Took me a lot of time to figure out how to get the production to sound really big and clear like that but yea that's what I failed to do with this song and why I'm so frustrated! lol

(P.S. dm me on twitter!)
Level 30 Mixist
post #88246 :: 2017.07.20 6:53am
  aji liēkd this
That's absolutely the balancing act isn't it? Does the music drive the production or vice versa? This type of thing, to me, is very different than like scoring TV/film/games or writing pop songs. Those things offer a strong argument for not letting the production get in the way of the musical processes. On the other hand, stuff like remixing (particularly these type of compos) seems to warrant letting the sonic palette drive the music, since really, keeping some of the source material in context is what makes it interesting.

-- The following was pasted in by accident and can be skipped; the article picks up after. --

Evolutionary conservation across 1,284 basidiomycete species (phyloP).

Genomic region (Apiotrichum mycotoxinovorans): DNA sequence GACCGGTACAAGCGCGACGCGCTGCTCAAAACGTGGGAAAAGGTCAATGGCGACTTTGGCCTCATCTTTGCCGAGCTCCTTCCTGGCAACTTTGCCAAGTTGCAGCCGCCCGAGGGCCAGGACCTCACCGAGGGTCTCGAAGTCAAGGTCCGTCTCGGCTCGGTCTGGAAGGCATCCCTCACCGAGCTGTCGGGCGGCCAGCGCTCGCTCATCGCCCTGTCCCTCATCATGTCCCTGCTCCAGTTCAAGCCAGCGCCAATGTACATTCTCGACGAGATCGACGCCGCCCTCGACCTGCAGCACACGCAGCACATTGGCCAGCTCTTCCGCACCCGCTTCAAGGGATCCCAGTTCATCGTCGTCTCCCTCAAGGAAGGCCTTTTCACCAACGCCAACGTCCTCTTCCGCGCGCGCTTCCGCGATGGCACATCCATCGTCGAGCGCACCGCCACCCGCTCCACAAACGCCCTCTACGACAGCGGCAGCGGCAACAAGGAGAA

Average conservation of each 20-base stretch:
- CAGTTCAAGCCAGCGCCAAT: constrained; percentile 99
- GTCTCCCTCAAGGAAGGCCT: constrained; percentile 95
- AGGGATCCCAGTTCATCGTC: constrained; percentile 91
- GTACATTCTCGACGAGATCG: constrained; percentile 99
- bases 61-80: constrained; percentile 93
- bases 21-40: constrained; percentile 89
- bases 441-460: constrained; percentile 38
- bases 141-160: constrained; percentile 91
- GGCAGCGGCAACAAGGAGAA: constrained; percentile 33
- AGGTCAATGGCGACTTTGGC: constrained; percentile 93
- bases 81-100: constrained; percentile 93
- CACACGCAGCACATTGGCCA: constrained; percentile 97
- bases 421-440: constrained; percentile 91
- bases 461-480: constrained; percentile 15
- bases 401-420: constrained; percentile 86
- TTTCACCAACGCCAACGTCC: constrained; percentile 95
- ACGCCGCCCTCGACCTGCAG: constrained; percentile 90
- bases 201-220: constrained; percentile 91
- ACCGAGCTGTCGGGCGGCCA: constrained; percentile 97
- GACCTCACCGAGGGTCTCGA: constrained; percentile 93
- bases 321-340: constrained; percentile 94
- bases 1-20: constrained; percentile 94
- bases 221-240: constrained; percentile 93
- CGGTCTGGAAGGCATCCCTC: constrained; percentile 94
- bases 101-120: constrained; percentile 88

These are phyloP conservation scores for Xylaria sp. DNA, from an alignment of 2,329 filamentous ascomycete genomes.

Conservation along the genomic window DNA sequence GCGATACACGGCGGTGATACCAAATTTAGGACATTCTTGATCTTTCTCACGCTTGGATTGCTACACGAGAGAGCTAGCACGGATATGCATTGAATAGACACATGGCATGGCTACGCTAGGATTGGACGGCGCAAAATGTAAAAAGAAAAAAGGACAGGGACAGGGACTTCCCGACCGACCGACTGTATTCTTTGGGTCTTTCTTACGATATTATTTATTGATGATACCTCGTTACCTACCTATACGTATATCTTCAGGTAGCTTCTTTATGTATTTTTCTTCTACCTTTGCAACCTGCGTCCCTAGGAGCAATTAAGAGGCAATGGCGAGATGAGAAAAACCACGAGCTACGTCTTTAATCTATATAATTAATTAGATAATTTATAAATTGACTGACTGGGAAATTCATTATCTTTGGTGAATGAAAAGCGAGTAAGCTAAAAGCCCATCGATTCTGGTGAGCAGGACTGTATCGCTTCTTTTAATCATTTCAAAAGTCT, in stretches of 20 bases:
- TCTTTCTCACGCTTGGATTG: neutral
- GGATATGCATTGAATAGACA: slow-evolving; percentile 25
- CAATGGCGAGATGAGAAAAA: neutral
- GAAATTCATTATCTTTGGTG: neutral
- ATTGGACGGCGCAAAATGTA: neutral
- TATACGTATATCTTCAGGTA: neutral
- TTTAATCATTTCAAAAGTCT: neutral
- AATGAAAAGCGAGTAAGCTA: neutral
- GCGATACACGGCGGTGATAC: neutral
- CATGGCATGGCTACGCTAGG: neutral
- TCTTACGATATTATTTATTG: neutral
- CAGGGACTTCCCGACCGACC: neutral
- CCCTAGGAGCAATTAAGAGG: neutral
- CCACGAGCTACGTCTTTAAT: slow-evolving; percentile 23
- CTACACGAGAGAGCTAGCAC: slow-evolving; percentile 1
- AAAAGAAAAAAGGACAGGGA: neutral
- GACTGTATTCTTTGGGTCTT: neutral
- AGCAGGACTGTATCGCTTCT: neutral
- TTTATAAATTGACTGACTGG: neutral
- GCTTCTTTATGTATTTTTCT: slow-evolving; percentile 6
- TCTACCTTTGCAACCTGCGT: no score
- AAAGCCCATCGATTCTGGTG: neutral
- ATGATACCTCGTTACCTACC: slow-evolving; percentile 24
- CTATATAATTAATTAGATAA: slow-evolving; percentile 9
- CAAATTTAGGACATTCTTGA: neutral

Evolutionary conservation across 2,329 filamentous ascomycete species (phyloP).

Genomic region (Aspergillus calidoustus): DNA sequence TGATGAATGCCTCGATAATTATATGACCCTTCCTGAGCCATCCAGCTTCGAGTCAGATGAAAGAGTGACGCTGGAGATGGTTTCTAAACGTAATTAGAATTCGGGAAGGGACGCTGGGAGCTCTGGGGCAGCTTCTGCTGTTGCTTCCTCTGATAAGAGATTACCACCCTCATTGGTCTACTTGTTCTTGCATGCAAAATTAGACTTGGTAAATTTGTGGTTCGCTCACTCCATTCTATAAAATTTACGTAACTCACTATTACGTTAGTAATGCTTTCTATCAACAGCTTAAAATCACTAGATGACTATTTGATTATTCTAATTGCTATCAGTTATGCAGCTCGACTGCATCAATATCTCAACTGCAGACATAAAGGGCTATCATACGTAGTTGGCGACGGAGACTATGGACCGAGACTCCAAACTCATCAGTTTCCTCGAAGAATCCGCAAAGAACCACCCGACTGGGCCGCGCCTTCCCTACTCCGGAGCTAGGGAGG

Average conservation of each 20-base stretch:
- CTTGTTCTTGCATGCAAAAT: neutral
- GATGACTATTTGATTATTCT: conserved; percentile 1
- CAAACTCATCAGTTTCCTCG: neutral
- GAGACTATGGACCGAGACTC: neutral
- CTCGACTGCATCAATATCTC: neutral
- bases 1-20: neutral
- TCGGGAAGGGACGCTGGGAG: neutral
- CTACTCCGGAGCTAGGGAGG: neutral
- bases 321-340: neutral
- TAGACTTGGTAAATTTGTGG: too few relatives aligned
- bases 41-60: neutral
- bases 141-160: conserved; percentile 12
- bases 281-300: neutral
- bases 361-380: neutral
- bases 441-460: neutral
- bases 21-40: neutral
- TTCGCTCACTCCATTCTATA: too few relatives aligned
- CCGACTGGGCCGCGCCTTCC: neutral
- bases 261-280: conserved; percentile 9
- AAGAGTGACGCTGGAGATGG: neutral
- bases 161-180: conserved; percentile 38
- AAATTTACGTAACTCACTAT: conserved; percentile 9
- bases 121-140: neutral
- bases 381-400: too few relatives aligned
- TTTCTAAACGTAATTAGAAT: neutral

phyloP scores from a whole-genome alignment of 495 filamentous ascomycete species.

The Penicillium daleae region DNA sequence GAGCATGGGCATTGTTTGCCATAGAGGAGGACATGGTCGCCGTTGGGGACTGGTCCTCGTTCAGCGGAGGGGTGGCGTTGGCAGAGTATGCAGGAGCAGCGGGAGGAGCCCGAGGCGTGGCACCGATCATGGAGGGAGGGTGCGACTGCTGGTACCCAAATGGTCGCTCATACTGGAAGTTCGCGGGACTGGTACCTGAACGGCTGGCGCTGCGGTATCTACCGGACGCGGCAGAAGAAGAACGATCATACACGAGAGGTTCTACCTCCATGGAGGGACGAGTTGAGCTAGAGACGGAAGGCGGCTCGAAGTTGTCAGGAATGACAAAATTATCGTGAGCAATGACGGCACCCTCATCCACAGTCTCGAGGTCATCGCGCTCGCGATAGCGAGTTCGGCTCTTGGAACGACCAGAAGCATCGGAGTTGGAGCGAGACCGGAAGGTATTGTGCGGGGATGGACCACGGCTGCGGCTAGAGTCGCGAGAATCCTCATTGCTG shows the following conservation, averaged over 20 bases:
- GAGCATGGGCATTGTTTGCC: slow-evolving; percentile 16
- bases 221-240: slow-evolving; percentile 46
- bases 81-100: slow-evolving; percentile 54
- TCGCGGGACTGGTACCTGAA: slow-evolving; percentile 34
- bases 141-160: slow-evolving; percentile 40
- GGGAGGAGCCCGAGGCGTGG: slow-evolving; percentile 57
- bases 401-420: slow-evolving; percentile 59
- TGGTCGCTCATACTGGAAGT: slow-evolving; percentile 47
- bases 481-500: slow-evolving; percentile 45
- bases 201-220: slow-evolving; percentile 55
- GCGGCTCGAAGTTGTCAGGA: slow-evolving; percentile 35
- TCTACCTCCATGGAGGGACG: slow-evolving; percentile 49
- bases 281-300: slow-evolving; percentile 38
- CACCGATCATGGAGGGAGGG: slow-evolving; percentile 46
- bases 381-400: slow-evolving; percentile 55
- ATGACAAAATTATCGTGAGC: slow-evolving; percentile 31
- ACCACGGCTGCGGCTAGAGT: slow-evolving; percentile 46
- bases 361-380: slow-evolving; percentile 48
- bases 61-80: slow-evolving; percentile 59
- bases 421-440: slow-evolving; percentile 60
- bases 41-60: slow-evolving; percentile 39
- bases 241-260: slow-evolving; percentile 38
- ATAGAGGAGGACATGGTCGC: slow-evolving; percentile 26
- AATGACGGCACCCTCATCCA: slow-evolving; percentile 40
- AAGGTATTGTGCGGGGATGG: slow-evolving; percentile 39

Because of that, the music and the sonics are fused together.
I usually vote things low in a remix compo that just bulldoze over the source material and create sounds that could have come from anywhere. It robs the source material of context and to me, it loses the essence of what makes these types of remix battles so interesting.
You've always been great at striking that balance, I think.

I'll check your link asap!
Level 10 Mixist
post #88253 :: 2017.07.20 12:11pm
  mootbooxle liēkd this
The very specific and subtle area I'm focusing on is the tone and acoustic space of each sound. Like you can have a really spacious and detailed production and still stay true to the sound sources. Remember the good old days when it was all about mic selection, room selection, and mic placement? I've read so many times in these interviews from older engineers where they say stuff like, "I don't really ever touch EQ, I just make sure to get the right mic for the job and record it right!"